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P. L.

Travers
Pamela Lyndon Travers, appearing in
the role of Titania in A Midsummer
Night's Dream
Born Helen Lyndon Go
9 August 1899
Maryborough,
Queensland, Australia
Died 23 April 1996 (aged 96)
London, England, United
Kingdom
Resting
place
St Mary the Virgin's
Church, Twickenham,
England, United Kingdom
Occupation Writer, actress, journalist
Nationality Australian
Citizenship Australian, British
Genres Children's literature
P. L. Travers
From Wikipedia, the free encyclopedia
Pamela Lyndon Travers, OBE (born
Helen Lyndon Go; 9 August 1899 23
April 1996), was an Australian-British
novelist, actress and journalist.
[1]
In 1924,
she emigrated to England where she
wrote under the pen name P. L. Travers.
In 1933, she began writing her series of
children's novels about the mystical and
magical English nanny Mary Poppins.
During the Second World War, while
working for the British Ministry of
Information, she travelled to New York
where Roy Disney rst contacted her
about selling the Mary Poppins character
to the Disney studio for lm use.
For services to literature, Travers was
made an Ocer of the Order of the British
Empire by Elizabeth II in 1977. Her
popular books have been adapted many
times, including the 1964 lm starring
Julie Andrews and the Broadway musical
originally produced in London's West End.
Contents
1 Early life
2 Career
3 Mary Poppins
3.1 Disney version
4 Personal life
5 Works
5.1 Books
5.2 Collections
5.3 Non-ction
6 References
P. L. Travers - Wikipedia, the free encyclopedia http://en.wikipedia.org/w/index.php?title=P._L._T...
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Notable
work(s)
Mary Poppins book series
Children Camillus Travers Hone
(adopted son)
7 Bibliography
8 External links
Early life
Helen Lyndon Go (she was known within her family as Lyndon) was born in
Maryborough, Queensland, Australia, the daughter of an unsuccessful bank
manager (later demoted to bank clerk) named Travers Robert Go, who was of
Irish background, but born in Deptford, south London, England.
[2]
Her mother
was Margaret Agnes, ne Morehead, the niece of Boyd Dunlop Morehead, who
was Premier of Queensland from 1888 to 1890. Travers Go's job took the family
to Allora, Queensland in 1905, where he died of inuenza two years later, aged
43, after a long battle with alcoholism. Following this, Lyndon Go and her
mother and sisters moved to Bowral, New South Wales in 1907, and lived there
until 1917.
[3]
She boarded at Normanhurst Girls School in Asheld, Sydney,
during World War I.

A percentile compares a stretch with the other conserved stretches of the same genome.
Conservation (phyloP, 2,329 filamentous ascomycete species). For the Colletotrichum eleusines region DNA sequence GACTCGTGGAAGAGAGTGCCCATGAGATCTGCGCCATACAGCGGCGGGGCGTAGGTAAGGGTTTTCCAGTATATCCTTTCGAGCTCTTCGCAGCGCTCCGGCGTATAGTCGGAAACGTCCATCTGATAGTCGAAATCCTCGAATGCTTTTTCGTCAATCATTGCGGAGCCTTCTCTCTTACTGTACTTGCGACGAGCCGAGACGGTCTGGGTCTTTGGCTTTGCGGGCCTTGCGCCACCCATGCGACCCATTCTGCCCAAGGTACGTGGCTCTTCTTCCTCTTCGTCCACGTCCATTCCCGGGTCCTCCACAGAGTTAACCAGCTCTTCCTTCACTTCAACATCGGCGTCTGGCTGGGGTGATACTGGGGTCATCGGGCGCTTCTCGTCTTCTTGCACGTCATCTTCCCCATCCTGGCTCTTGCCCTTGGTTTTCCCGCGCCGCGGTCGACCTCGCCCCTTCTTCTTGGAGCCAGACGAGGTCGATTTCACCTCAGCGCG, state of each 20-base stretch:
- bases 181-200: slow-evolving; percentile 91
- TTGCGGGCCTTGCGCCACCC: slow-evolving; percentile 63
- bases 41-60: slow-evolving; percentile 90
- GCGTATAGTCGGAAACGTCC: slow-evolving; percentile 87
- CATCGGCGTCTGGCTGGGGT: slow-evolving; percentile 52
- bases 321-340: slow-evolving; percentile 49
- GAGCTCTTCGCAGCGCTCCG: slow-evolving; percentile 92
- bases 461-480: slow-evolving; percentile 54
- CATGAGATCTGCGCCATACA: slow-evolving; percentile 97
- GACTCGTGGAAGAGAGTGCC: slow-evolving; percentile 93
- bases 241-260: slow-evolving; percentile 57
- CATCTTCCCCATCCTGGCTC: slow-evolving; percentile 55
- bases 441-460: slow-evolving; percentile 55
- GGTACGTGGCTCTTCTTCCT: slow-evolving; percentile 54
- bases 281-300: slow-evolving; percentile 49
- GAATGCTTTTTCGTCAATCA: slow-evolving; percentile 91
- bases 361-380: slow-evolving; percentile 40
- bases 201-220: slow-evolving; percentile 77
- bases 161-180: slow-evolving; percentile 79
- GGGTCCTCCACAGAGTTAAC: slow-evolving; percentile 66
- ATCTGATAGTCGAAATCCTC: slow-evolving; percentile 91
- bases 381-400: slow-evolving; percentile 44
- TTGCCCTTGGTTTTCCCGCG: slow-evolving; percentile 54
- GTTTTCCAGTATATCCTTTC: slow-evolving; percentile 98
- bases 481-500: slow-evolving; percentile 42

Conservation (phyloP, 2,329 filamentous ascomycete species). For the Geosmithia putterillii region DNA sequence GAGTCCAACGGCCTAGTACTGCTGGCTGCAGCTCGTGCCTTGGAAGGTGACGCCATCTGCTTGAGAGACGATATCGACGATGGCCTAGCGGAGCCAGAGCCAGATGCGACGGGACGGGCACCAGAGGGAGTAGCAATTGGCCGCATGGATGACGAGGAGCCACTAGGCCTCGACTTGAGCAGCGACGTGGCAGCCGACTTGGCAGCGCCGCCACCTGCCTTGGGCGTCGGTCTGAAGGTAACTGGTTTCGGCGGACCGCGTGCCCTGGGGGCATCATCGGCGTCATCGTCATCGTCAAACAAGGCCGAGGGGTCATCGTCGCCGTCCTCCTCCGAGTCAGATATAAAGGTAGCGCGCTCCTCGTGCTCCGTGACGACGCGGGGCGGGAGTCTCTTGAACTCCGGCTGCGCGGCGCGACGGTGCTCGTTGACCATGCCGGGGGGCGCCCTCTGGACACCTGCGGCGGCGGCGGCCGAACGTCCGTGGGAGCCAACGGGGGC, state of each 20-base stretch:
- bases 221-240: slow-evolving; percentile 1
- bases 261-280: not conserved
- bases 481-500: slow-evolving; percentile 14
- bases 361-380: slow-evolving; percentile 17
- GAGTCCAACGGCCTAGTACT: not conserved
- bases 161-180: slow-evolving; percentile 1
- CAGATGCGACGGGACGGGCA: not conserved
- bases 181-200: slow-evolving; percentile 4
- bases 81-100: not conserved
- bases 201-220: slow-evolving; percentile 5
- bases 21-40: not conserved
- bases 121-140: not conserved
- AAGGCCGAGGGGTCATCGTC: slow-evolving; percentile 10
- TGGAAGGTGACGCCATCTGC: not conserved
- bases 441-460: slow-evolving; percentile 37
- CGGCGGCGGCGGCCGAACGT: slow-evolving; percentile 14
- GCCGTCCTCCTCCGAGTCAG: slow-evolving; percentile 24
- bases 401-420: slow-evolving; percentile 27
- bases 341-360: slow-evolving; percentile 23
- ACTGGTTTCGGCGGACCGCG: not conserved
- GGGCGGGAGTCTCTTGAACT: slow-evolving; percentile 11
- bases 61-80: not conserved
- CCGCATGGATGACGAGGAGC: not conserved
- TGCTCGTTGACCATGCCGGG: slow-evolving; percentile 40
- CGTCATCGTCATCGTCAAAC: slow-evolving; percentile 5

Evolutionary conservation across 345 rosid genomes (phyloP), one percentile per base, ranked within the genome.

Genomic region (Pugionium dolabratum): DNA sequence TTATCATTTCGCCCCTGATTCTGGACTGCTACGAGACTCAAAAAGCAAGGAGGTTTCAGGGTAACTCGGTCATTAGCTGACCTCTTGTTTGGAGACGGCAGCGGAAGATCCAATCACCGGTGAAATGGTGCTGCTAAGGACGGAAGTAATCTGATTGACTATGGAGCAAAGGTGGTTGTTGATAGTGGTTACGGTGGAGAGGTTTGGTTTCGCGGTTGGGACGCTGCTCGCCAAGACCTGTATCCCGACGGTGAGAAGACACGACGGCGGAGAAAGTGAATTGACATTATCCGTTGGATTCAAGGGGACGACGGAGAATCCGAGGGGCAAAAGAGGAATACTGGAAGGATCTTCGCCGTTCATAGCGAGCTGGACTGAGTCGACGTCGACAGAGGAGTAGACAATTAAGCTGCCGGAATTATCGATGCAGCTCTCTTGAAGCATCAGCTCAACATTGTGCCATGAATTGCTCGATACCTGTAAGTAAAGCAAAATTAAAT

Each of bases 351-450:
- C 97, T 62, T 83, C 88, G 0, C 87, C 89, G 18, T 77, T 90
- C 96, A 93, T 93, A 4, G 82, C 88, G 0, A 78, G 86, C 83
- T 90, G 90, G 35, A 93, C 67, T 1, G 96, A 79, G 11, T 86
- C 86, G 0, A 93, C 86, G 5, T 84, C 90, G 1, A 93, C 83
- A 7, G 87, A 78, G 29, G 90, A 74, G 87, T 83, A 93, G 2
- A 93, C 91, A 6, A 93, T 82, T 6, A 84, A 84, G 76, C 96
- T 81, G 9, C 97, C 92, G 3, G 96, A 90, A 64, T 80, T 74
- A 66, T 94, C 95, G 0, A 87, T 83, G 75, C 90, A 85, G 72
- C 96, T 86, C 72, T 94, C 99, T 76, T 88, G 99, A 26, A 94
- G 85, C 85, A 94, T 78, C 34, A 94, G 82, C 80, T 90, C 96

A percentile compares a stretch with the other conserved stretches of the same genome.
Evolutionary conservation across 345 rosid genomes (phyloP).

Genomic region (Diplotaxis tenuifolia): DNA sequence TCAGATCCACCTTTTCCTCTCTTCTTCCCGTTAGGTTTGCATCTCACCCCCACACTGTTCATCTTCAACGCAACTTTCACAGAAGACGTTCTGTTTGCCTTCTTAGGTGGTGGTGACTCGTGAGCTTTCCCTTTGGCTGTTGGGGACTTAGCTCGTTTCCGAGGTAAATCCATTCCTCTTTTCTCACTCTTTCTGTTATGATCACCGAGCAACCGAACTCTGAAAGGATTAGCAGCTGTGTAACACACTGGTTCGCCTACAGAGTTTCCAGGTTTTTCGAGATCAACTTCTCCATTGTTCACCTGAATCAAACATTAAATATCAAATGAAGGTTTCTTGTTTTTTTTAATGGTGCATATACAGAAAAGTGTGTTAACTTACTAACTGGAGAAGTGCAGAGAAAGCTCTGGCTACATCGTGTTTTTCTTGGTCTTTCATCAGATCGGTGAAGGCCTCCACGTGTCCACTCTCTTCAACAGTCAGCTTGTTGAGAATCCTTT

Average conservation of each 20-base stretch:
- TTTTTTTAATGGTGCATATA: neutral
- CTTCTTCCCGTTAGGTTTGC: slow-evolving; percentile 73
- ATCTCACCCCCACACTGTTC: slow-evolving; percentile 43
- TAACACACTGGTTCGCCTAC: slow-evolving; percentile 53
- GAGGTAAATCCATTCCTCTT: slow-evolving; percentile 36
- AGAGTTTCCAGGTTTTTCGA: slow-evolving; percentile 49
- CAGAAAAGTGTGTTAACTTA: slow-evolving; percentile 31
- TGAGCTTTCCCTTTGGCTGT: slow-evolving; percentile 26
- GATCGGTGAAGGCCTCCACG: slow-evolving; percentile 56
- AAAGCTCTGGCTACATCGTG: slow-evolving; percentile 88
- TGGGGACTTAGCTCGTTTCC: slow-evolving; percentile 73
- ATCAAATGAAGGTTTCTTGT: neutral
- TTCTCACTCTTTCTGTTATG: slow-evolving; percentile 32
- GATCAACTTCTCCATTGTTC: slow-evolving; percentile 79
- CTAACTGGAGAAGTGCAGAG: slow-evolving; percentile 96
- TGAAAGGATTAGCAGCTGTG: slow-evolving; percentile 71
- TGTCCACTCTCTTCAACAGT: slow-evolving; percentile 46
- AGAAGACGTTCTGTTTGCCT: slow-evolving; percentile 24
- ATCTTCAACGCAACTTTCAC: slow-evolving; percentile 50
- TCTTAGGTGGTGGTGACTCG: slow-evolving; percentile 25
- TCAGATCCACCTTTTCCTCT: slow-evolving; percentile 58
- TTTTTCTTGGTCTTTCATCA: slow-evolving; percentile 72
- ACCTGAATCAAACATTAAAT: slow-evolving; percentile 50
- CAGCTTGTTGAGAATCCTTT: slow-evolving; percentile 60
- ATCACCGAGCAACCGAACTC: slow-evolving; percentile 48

Career
Lyndon Go began publishing her poems while still a teenager and wrote for The
Bulletin and Triad while also gaining a reputation as an actress; she soon adopted
the stage name "Pamela Lyndon Travers". She toured Australia and New Zealand
with Allan Wilkie's Shakespearean Company before leaving for England in 1924.
There she dedicated herself to writing under the pen name P. L. Travers.
[4]
In
1931, she moved out of a rented at in London that she shared with her friend
Madge Burnand, and the two set up home together in a thatched Sussex
cottage.
[2]
It was here, in the winter of 1933, that she began to write Mary
Poppins.
[2]
Travers greatly admired and emulated J. M. Barrie, the author of the 1911 novel
Peter and Wendy, which bears many structural resemblances to the Mary Poppins
series. Indeed, Travers' rst publisher was Peter Llewelyn Davies, Barrie's
adopted son and widely regarded as the model for Peter Pan.
[2]
While in Ireland in 1925, Travers met the poet George William Russell (who wrote
under the name "") who, as editor of The Irish Statesman, accepted some of her
poems for publication. Through Russell, Travers met W. B. Yeats, Oliver St. John
Gogarty, and other Irish poets who fostered her interest in and knowledge of
world mythology. She had studied the Gurdjie System under Jane Heap and in
March 1936, with the help of Jessie Orage (widow of Alfred Richard Orage), she
met the mystic George Gurdjie, who would have a great eect on her, as well as
P. L. Travers - Wikipedia, the free encyclopedia http://en.wikipedia.org/w/index.php?title=P._L._T...
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on several other literary gures.
[5]
At the invitation of her friend, US Commissioner of Indian Aairs John Collier,
Travers spent two summers living among the Navajo, Hopi and Pueblo peoples
studying their mythology and folklore.
[6][7]
After the war, she became Writer-
in-Residence at Radclie College and Smith College.
[8]
She returned to England,
making only one brief visit to Sydney in 1960 while on her way to Japan to study
Zen mysticism.
Travers' literary output other than Mary Poppins and its sequels included other
novels, poetry collections and works of non-ction.
Mary Poppins
Published in London in 1934, Mary Poppins was Travers' rst literary success.
Sequels followed (the last in 1988).
[9]
While appearing as a guest on BBC Radio 4's radio programme Desert Island
Discs in May 1977, Travers revealed that the name "M. Poppins" originated from
childhood stories that she contrived for her sisters, and that she was still in
possession of a book from that age with this name inscribed within.
[10]
Travers'
great aunt, Helen Morehead, who lived in Woollahra, Sydney and used to say,
'Spit spot, into bed' is a likely inspiration for the character.
[11][12]
Disney version
The Disney musical adaptation was released in 1964. Primarily based on the rst
novel in what expanded into a series of eight books, it also lifted elements from
the sequel Mary Poppins Comes Back. Although Travers was an adviser to the
production, she disapproved of the dilution of the harsher aspects of Mary
Poppins' character, felt ambivalent about the music, and so hated the use of